A lot has happened since my last net worth check-in.
- A $1,300 snowblower that costs more than one of our cars.
- $70 of food spoiled after losing power for 36 hours.
$700 generator to prevent pipes from freezing, but was returned when the power came on 10 minutes after we got it home.
- $625 for six months of pre-paid piano lessons for Little Stapler.
- $135 keyboard for Little Stapler to practice piano. (We will buy a piano if he sticks with his lessons and practicing)
That’s $2,130 in extra-ordinary expenses. Although somewhat unanticipated, we absorbed it into our monthly budget pretty smoothly.
Now for the good [financial] news …
Added to the balance sheet:
- I rolled Mr. Stapler’s old 403(b) into his Vanguard Rollover IRA. Although the IRA funds were already invested in the highly-rated Vanguard Total Stock Market Index Fund, they were “Investor Shares” (VTSMX), with a rock bottom 0.16% expense ratio. The “Admiral Shares” (VTSAX) of this fund have even lower expenses — a 0.05% expense ratio — but require a $1,000 minimum investment before you can buy Admiral Shares. Don’t get me wrong: Both funds are 4-star Morningstar(R) funds. But if I can shave even 0.11% of expenses off of our investments, I’m going to do it! And I did.
- I found and fixed a $500 investment error. It was user error, but it’s fixed now. Onward and upward! And downward. Then upward. Then downward. You get the idea.
- $16,782 in Mr. Stapler’s current 401(k) was added to the tally in Mint.com.*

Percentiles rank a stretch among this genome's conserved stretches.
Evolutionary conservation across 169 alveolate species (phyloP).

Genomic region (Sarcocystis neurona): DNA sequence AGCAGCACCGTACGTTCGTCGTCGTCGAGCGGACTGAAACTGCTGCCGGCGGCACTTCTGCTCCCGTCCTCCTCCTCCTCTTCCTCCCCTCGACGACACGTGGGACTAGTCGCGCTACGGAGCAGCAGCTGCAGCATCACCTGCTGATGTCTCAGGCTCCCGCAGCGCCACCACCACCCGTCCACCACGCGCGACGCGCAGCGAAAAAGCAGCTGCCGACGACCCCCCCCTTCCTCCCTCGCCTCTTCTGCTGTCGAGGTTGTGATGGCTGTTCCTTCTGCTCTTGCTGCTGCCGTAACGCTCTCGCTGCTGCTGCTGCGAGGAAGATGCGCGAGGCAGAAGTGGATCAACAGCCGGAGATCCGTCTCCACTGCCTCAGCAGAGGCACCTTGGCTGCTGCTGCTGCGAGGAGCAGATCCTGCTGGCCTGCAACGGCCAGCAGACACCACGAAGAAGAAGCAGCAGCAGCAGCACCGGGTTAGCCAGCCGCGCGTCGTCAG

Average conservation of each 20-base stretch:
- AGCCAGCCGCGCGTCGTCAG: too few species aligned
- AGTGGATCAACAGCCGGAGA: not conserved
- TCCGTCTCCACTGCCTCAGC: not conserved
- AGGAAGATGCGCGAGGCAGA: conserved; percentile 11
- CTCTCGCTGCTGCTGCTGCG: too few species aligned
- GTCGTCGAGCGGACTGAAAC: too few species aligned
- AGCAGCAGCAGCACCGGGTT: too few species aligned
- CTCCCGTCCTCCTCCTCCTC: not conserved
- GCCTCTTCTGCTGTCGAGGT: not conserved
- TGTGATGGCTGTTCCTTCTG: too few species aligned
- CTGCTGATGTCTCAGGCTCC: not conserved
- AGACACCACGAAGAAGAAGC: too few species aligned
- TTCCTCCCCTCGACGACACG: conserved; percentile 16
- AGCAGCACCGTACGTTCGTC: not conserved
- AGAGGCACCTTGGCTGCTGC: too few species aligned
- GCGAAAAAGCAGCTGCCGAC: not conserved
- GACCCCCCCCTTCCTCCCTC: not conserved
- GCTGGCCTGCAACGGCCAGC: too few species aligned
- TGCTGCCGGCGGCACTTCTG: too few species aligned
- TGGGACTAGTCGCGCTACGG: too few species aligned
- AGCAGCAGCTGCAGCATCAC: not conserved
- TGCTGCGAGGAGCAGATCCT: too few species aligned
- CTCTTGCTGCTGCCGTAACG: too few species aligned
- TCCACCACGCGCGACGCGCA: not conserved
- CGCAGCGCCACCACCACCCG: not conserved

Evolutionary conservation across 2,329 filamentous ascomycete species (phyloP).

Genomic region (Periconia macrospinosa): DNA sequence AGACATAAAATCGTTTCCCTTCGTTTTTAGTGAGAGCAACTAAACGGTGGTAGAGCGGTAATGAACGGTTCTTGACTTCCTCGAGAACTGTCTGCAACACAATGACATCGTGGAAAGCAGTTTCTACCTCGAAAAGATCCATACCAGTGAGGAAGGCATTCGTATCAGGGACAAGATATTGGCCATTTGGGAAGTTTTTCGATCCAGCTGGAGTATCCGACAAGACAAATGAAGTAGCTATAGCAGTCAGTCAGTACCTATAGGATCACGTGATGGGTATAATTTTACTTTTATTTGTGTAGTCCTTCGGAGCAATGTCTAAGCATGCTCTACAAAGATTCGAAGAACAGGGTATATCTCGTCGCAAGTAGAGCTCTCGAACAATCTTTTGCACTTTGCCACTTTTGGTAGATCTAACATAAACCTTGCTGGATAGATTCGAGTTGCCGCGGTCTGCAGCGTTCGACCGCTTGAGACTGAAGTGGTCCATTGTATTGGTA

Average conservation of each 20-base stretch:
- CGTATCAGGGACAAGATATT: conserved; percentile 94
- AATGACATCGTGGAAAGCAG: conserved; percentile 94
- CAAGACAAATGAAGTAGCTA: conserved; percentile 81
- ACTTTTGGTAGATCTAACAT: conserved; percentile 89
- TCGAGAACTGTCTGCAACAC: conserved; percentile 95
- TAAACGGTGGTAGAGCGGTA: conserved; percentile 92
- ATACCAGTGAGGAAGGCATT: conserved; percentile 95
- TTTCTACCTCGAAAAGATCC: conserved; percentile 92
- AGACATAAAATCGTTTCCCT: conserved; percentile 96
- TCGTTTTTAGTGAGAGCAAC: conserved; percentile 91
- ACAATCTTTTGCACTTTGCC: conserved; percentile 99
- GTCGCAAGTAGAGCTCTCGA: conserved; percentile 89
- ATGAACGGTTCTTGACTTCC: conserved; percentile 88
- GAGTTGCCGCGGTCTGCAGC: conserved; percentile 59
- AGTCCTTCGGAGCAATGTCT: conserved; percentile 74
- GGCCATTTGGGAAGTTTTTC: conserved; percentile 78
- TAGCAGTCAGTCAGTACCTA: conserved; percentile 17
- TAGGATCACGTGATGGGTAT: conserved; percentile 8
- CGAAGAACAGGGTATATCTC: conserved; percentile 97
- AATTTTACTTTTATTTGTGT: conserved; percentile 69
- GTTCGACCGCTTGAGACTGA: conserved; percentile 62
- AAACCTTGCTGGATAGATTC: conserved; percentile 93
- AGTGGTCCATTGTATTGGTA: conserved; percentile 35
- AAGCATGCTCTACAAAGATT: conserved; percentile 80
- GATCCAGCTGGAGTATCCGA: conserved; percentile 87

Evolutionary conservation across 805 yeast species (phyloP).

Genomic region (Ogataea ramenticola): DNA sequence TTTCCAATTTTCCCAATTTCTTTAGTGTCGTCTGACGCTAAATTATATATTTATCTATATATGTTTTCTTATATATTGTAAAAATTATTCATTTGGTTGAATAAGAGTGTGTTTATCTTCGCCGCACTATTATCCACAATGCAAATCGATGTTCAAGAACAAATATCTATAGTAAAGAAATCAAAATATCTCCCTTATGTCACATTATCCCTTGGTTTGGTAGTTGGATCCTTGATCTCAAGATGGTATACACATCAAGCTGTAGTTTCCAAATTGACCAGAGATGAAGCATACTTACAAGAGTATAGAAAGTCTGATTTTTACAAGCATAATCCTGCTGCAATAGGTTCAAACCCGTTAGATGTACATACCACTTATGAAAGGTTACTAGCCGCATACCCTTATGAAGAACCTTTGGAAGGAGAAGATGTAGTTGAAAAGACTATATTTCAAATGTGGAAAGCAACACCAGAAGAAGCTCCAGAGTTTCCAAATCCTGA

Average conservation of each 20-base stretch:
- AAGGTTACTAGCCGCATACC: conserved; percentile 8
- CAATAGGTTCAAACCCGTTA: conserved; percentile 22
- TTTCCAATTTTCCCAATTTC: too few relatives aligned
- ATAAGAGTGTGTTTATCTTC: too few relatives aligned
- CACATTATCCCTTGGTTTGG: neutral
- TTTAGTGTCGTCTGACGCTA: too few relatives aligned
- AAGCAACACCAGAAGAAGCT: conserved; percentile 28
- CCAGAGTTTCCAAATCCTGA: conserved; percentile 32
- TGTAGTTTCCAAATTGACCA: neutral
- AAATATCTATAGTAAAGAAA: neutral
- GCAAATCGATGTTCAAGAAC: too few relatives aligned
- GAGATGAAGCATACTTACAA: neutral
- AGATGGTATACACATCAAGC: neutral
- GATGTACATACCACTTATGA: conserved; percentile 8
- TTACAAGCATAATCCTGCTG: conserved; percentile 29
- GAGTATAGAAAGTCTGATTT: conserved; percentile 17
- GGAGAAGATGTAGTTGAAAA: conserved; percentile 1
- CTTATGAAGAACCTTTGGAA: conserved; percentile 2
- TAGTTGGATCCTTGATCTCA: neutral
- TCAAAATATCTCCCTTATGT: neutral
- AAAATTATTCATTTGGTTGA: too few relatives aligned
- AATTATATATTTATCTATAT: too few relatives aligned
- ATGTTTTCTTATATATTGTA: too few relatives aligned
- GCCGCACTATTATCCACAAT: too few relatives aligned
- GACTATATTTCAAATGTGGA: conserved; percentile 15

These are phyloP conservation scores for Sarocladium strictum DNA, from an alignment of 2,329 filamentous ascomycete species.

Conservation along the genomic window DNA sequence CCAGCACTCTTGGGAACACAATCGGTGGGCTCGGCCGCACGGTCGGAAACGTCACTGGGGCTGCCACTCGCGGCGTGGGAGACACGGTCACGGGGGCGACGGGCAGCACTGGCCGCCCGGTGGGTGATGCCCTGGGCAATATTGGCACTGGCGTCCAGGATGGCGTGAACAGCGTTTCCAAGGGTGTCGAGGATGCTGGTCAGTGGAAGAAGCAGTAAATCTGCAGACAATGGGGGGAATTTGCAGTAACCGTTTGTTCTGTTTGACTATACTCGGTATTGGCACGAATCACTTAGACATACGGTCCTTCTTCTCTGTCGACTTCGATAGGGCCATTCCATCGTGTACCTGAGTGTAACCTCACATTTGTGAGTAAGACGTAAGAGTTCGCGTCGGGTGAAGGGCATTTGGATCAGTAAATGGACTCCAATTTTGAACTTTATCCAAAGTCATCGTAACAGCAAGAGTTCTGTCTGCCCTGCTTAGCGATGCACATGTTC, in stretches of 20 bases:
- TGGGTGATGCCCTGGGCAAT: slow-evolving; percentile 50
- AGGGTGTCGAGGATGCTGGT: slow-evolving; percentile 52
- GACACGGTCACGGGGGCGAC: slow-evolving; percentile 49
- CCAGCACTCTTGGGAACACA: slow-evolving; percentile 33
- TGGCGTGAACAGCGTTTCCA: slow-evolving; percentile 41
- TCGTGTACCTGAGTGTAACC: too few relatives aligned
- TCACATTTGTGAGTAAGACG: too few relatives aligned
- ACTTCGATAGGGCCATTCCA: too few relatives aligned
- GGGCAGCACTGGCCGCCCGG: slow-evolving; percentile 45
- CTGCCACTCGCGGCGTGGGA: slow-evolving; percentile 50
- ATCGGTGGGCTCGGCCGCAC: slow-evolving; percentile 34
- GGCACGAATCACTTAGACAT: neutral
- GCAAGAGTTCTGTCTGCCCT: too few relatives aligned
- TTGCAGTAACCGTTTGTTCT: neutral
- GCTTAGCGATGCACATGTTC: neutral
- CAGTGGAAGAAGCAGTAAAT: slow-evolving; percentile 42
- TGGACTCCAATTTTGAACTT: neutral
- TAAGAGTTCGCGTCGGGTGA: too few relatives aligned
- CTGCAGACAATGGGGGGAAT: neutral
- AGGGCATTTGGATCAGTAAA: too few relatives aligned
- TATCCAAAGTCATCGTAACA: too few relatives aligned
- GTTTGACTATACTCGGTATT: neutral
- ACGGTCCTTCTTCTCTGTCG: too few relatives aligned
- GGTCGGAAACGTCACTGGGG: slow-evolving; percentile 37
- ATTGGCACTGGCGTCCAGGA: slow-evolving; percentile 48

- $60 by selling baby gear on my local Facebook yard sale page.
- $60 by selling maternity clothes on ebay.
- $3,500 energy rebate from replacing our boiler.
- $9,000 in tax refunds. The mortgage interest deduction is no fucking joke. (pardon my shock).
- A 5-figure bonus from Mr. Stapler’s job. That bonus is no fucking joke!*
That’s A LOTTA cash. Available now. Just sitting in our accounts, waiting …
Waiting for us to put our Bonus Plan into action. We may have already been furniture shopping a few times before The Bonus hit our checking account, but we didn’t spend a dime until it was sitting comfortably in our bank account. Few things suck more than using your hard-earned money to pay off a credit card debt that bought stuff you can’t even remember buying.
Look at this beautiful snapshot:
That’s right … you’re looking at a positive number! We are at positive net worth!
Whew! That feels good.
Mr. Stapler and I decided that, whatever we spent from our well-timed windfalls (or hard-earned money — however you want to look at it), we absolutely had to retain our positive net worth. Meaning, we either keep a certain amount in cash or retirement, buy something that adds to our net worth (beanie babies don’t count), or we use it to pay down debt.
First Quarter Net Worth Update:
Cash: +$30,200. Ye-Haw!
Credit Cards: -$2626. Waiting for The Bonus to roll in had a nice effect on our spending. I didn’t buy any random household goods; instead, I put it on a list. After The Bonus rolled in, Mr. Stapler and I prioritized the items on the list and it was only then that I started buying: Starting with the highest priority first. So far, I bought a $45 lamp for Little Stapler’s room and a (gulp!) $1,144 rug for our living room.
Loans: -$4,203. Just from making regular payments.
Investments: +$19,829. This number jumped up for three reasons: I added Mr. Stapler’s current 401(k) to the Mint.com tally, his automatic payroll deduction for the 401(k) took 3% out of The Bonus, and his employer matched that retirement contribution. Boo-yah!
Net Worth: + $51,606.03.